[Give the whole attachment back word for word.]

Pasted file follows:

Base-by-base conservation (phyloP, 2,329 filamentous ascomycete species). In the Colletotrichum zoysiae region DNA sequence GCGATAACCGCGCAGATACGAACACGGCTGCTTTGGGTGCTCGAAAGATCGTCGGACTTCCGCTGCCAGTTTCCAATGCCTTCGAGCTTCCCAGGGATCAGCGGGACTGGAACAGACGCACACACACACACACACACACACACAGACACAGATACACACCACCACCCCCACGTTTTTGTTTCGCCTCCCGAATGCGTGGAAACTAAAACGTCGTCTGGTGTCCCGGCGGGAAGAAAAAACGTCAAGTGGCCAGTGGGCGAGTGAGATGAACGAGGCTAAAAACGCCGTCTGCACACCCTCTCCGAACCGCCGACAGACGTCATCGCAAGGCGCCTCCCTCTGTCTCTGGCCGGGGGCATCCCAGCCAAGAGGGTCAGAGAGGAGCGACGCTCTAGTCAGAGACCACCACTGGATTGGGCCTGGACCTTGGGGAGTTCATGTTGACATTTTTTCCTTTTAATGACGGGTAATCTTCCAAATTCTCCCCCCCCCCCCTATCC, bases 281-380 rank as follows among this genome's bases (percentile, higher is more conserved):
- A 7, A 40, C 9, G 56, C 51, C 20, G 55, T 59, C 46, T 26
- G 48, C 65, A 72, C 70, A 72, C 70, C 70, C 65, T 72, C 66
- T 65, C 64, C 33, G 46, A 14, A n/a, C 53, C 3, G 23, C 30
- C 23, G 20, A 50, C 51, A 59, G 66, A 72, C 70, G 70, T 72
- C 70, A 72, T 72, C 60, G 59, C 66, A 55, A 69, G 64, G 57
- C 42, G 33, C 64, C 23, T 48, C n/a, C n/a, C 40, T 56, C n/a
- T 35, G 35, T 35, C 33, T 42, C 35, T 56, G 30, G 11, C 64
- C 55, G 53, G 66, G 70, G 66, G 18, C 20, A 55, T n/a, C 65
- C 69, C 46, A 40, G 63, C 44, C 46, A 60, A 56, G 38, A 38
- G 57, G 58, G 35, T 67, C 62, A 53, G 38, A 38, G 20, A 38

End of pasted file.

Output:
Base-by-base conservation (phyloP, 2,329 filamentous ascomycete species). In the Colletotrichum zoysiae region DNA sequence GCGATAACCGCGCAGATACGAACACGGCTGCTTTGGGTGCTCGAAAGATCGTCGGACTTCCGCTGCCAGTTTCCAATGCCTTCGAGCTTCCCAGGGATCAGCGGGACTGGAACAGACGCACACACACACACACACACACACACAGACACAGATACACACCACCACCCCCACGTTTTTGTTTCGCCTCCCGAATGCGTGGAAACTAAAACGTCGTCTGGTGTCCCGGCGGGAAGAAAAAACGTCAAGTGGCCAGTGGGCGAGTGAGATGAACGAGGCTAAAAACGCCGTCTGCACACCCTCTCCGAACCGCCGACAGACGTCATCGCAAGGCGCCTCCCTCTGTCTCTGGCCGGGGGCATCCCAGCCAAGAGGGTCAGAGAGGAGCGACGCTCTAGTCAGAGACCACCACTGGATTGGGCCTGGACCTTGGGGAGTTCATGTTGACATTTTTTCCTTTTAATGACGGGTAATCTTCCAAATTCTCCCCCCCCCCCCTATCC, bases 281-380 rank as follows among this genome's bases (percentile, higher is more conserved):
- A 7, A 40, C 9, G 56, C 51, C 20, G 55, T 59, C 46, T 26
- G 48, C 65, A 72, C 70, A 72, C 70, C 70, C 65, T 72, C 66
- T 65, C 64, C 33, G 46, A 14, A n/a, C 53, C 3, G 23, C 30
- C 23, G 20, A 50, C 51, A 59, G 66, A 72, C 70, G 70, T 72
- C 70, A 72, T 72, C 60, G 59, C 66, A 55, A 69, G 64, G 57
- C 42, G 33, C 64, C 23, T 48, C n/a, C n/a, C 40, T 56, C n/a
- T 35, G 35, T 35, C 33, T 42, C 35, T 56, G 30, G 11, C 64
- C 55, G 53, G 66, G 70, G 66, G 18, C 20, A 55, T n/a, C 65
- C 69, C 46, A 40, G 63, C 44, C 46, A 60, A 56, G 38, A 38
- G 57, G 58, G 35, T 67, C 62, A 53, G 38, A 38, G 20, A 38